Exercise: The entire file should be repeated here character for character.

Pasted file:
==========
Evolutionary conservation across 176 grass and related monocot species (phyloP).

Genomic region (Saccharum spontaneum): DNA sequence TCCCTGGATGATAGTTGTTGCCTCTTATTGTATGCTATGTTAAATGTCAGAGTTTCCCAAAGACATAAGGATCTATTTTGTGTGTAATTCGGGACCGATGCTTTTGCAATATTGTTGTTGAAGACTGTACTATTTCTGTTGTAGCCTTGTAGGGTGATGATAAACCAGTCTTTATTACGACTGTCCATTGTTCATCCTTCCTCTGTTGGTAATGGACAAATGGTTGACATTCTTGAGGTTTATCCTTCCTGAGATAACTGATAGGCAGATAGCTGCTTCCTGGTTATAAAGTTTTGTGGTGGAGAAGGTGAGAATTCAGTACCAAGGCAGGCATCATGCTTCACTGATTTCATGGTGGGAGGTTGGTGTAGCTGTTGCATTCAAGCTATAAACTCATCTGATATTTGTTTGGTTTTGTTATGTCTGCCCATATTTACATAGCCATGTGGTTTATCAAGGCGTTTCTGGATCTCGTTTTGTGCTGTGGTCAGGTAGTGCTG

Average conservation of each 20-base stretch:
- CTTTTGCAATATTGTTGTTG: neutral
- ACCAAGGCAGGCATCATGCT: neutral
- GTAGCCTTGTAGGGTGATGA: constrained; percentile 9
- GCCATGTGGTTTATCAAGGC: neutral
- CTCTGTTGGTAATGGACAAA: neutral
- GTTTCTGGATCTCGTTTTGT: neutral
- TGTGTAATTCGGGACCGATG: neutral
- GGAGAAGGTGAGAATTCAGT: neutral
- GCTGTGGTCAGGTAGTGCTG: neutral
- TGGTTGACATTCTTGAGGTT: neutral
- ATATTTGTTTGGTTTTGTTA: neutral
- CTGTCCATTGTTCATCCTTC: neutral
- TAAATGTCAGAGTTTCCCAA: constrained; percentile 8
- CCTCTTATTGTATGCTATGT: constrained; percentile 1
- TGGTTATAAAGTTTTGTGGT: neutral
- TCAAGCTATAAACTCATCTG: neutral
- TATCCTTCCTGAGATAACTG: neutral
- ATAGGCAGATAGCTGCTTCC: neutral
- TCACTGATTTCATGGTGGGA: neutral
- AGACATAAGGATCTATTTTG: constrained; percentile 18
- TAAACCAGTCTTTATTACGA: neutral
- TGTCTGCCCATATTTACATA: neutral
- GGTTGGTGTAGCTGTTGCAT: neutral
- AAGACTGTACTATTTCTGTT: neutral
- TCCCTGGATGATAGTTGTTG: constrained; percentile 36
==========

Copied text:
Evolutionary conservation across 176 grass and related monocot species (phyloP).

Genomic region (Saccharum spontaneum): DNA sequence TCCCTGGATGATAGTTGTTGCCTCTTATTGTATGCTATGTTAAATGTCAGAGTTTCCCAAAGACATAAGGATCTATTTTGTGTGTAATTCGGGACCGATGCTTTTGCAATATTGTTGTTGAAGACTGTACTATTTCTGTTGTAGCCTTGTAGGGTGATGATAAACCAGTCTTTATTACGACTGTCCATTGTTCATCCTTCCTCTGTTGGTAATGGACAAATGGTTGACATTCTTGAGGTTTATCCTTCCTGAGATAACTGATAGGCAGATAGCTGCTTCCTGGTTATAAAGTTTTGTGGTGGAGAAGGTGAGAATTCAGTACCAAGGCAGGCATCATGCTTCACTGATTTCATGGTGGGAGGTTGGTGTAGCTGTTGCATTCAAGCTATAAACTCATCTGATATTTGTTTGGTTTTGTTATGTCTGCCCATATTTACATAGCCATGTGGTTTATCAAGGCGTTTCTGGATCTCGTTTTGTGCTGTGGTCAGGTAGTGCTG

Average conservation of each 20-base stretch:
- CTTTTGCAATATTGTTGTTG: neutral
- ACCAAGGCAGGCATCATGCT: neutral
- GTAGCCTTGTAGGGTGATGA: constrained; percentile 9
- GCCATGTGGTTTATCAAGGC: neutral
- CTCTGTTGGTAATGGACAAA: neutral
- GTTTCTGGATCTCGTTTTGT: neutral
- TGTGTAATTCGGGACCGATG: neutral
- GGAGAAGGTGAGAATTCAGT: neutral
- GCTGTGGTCAGGTAGTGCTG: neutral
- TGGTTGACATTCTTGAGGTT: neutral
- ATATTTGTTTGGTTTTGTTA: neutral
- CTGTCCATTGTTCATCCTTC: neutral
- TAAATGTCAGAGTTTCCCAA: constrained; percentile 8
- CCTCTTATTGTATGCTATGT: constrained; percentile 1
- TGGTTATAAAGTTTTGTGGT: neutral
- TCAAGCTATAAACTCATCTG: neutral
- TATCCTTCCTGAGATAACTG: neutral
- ATAGGCAGATAGCTGCTTCC: neutral
- TCACTGATTTCATGGTGGGA: neutral
- AGACATAAGGATCTATTTTG: constrained; percentile 18
- TAAACCAGTCTTTATTACGA: neutral
- TGTCTGCCCATATTTACATA: neutral
- GGTTGGTGTAGCTGTTGCAT: neutral
- AAGACTGTACTATTTCTGTT: neutral
- TCCCTGGATGATAGTTGTTG: constrained; percentile 36